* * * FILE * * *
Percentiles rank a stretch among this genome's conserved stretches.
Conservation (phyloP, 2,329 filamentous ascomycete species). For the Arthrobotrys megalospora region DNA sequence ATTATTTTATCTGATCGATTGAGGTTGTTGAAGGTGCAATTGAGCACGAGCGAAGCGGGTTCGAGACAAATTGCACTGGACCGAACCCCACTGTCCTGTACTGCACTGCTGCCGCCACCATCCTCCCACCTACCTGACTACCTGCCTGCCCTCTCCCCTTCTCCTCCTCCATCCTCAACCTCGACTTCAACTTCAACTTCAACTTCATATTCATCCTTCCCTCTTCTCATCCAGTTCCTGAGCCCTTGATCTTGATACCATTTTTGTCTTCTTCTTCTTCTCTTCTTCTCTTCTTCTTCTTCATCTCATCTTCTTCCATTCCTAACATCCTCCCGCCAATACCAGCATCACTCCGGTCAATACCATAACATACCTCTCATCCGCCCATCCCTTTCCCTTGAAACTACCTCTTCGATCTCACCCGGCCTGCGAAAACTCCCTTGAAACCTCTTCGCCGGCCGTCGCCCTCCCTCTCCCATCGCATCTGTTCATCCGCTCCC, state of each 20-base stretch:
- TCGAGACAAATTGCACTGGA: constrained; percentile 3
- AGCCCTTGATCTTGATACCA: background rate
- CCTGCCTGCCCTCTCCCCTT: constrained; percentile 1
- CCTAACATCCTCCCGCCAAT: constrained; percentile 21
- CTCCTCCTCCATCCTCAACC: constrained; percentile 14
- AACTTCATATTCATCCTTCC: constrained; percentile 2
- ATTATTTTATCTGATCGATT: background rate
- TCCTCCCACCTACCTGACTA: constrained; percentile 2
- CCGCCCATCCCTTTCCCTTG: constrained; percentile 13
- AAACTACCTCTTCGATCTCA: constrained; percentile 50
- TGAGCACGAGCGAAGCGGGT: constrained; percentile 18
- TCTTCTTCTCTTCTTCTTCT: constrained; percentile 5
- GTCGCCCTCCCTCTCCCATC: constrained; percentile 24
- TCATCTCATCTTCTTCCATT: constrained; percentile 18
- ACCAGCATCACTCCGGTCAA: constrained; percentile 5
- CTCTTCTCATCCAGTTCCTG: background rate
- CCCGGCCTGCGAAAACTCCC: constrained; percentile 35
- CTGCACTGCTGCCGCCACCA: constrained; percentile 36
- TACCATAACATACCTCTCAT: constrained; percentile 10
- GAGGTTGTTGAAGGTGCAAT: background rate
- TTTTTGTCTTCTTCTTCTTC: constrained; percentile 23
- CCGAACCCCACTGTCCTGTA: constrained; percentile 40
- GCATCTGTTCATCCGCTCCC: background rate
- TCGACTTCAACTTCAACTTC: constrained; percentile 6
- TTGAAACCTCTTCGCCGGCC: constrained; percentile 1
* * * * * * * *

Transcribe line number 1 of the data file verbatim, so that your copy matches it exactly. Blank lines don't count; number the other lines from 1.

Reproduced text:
Percentiles rank a stretch among this genome's conserved stretches.